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April 14, 2016


Faculty members say speaker was wrong about Bayh-Dole

To the editor:

I am compelled to augment your coverage of Mr. Joseph Allen’s presentation on “Patent Ownership Under Bayh-Dole” (March 31 University Times). Mr. Allen’s principal conclusion was that the Bayh-Dole act requires universities to obtain advance assignments of inventions as a condition of federal funding.

In the ensuing discussion, Professor Karen Norris and I disputed this erroneous conclusion, citing the Supreme Court ruling in the case of Stanford v. Roche.

All this is déjà vu. Flash back to the fall of 2014. The administration requires all faculty members to sign advance IP assignments, invoking the Bayh-Dole Act. The University Senate balks, citing Stanford v. Roche. The administration backs off, offering assignments (Options A and B) for those who want to give their inventions away for free (attention: sarcasm) and providing an agreement (Option C) for those who do not.

Our lawyers would never have allowed Option C if advance assignments were required by law. Further, their actions showed that our administration deliberately misled us in the fall of 2014. (Senior administrators plainly knew then, as now, that Bayh-Dole does not require advance assignments.)

Why are we being misled again? Our administration is telegraphing a new IP policy that they favor, requiring advance invention assignments. This needs to be justified. Enter Mr. Allen, who was introduced as a scholar of the Bayh-Dole Act, and who is actually a lobbyist.

So our administration invited Mr. Allen to lobby us in favor of a soon-to-be-proposed IP ownership policy. This follows the previous debacle in 2014, where the policy was, in a word, imposed.

What happened to shared governance? When will our administration stop imposing, proposing and lobbying, and start listening to its scholars? This is the right thing to do because we scholars actually own the future IP that our administrators presently want to get their hands on.

Dennis P. Curran
Distinguished Service
Professor and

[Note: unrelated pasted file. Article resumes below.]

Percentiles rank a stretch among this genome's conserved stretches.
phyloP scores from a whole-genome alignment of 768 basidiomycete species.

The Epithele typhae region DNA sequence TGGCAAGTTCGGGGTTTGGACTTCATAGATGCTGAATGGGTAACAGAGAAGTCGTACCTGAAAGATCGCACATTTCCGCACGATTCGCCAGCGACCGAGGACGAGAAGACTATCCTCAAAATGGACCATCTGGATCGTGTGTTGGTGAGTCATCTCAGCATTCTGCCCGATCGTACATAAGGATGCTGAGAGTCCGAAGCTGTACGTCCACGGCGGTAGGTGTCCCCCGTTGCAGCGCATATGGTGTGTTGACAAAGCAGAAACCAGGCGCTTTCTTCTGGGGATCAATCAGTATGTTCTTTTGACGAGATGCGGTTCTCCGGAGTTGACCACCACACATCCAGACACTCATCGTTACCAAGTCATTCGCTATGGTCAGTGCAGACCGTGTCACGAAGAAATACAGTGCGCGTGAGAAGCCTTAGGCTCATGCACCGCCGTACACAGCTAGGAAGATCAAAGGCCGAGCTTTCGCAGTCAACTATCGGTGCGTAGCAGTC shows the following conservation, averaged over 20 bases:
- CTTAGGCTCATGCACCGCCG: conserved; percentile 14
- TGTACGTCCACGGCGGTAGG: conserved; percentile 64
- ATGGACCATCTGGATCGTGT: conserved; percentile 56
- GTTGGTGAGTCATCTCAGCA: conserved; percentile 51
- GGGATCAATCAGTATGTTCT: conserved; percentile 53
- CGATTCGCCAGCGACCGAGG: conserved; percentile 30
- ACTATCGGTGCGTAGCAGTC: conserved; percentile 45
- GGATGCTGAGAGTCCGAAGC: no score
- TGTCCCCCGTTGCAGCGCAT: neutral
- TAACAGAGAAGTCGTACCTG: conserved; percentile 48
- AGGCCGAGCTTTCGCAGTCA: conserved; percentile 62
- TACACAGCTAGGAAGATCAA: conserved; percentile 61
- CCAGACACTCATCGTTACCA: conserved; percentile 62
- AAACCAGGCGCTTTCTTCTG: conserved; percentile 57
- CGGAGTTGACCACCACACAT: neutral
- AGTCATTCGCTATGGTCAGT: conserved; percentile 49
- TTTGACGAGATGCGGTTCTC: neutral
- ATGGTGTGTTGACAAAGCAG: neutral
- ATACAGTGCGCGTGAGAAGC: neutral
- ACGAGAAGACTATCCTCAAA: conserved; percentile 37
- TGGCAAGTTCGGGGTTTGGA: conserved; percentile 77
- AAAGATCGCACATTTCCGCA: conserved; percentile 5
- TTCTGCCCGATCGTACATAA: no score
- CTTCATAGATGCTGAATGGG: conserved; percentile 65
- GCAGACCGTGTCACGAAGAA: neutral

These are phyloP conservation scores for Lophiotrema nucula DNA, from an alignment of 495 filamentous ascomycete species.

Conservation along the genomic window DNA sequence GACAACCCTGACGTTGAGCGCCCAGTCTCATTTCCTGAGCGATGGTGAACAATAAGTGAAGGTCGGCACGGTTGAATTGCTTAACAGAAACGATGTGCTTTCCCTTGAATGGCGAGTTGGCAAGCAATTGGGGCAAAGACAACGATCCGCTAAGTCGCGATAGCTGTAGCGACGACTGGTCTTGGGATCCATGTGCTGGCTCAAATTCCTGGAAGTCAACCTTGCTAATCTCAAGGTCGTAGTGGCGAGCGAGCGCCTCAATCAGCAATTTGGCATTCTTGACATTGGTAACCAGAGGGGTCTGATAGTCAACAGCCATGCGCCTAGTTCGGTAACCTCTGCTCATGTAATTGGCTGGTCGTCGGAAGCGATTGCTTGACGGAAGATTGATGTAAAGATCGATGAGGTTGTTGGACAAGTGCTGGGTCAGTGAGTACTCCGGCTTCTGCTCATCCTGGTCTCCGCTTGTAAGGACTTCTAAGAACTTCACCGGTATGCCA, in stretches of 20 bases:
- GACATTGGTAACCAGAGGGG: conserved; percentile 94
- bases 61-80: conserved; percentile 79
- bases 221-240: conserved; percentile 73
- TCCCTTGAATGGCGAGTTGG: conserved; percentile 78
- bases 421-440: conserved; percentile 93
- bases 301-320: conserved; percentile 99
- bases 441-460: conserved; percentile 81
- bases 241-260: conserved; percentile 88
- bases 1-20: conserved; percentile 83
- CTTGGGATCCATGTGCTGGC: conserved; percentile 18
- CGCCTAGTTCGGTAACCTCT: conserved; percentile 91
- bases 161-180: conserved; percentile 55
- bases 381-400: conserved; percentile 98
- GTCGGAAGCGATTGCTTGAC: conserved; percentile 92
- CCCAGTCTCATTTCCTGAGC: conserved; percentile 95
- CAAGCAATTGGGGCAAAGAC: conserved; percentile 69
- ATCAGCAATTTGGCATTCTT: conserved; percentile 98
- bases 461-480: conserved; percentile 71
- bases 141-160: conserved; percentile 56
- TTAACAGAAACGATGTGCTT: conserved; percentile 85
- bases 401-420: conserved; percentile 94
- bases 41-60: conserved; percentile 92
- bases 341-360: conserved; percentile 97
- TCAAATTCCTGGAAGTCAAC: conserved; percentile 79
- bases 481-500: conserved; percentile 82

Bayer Professor of Chemistry

Dietrich School of Arts
and Sciences


Mark Redfern, William Kepler Whiteford Professor of Bioengineering and vice provost for Research, responds:

In response to Professor Curran’s letter, I would like to clarify a couple points. First, Mr. Joseph Allen was invited by the faculty members of the policy review committee to help us understand the issues involved in Bayh-Dole. Mr. Allen was chosen because of his background as a staffer for U.S. Sen. Birch Bayh during the development of the Bayh-Dole Act and as the director of the U.S. Department of Commerce’s Office of Technology Commercialization. The presentation was an open forum to allow the entire University community to hear Mr. Allen’s thoughts on the issue.

For Professor Curran to state that “our administration invited Mr. Allen to lobby us in favor of a soon-to-be-proposed IP ownership policy” is totally false and disrespectful to the committee. The committee is made up of fellow faculty members who are working hard to develop a draft policy that will be fair and allow our research to have maximal impact. They have reached out to the Pitt community for input through the policy review web site survey (, held open town hall meetings, and engaged the faculty in other open forums like Mr. Allen’s presentation. The committee is taking all this input from the Pitt community seriously as they begin drafting the policy. Once written, the draft policy will then go through the University’s shared governance process.

Clearly, Professor Curran does not agree with Mr. Allen’s views. But to falsely accuse the faculty on the committee of some conspiracy against the broader Pitt community is simply wrong.

To the editor:

I want to point out that Joe Allen, who is quoted in your recent article (March 31 University Times), is factually incorrect concerning the Bayh-Dole Act and the related ruling of the Supreme Court in the Stanford v. Roche case.

The Bayh-Dole Act does not mandate contractor ownership of inventions funded by federal funds.  To quote directly from the Supreme Court ruling in Stanford v. Roche, “Held: The Bayh-Dole Act does not automatically vest title to federally funded inventions in federal contractors (i.e, the university) or authorize contractors to unilaterally take title to such inventions.”

The Supreme Court reiterates in several places in its ruling that “although much in intellectual property law has changed in the 220 years since the first Patent Act, the basic idea that inventors have the right to patent their inventions has not.”

Mr. Allen’s interpretation of the Bayh-Dole Act is completely inconsistent with the Supreme Court’s ruling in 2011.  Needless to say whose interpretation of the law is final.

Barry Gold
Department of
Pharmaceutical Sciences
School of Pharmacy


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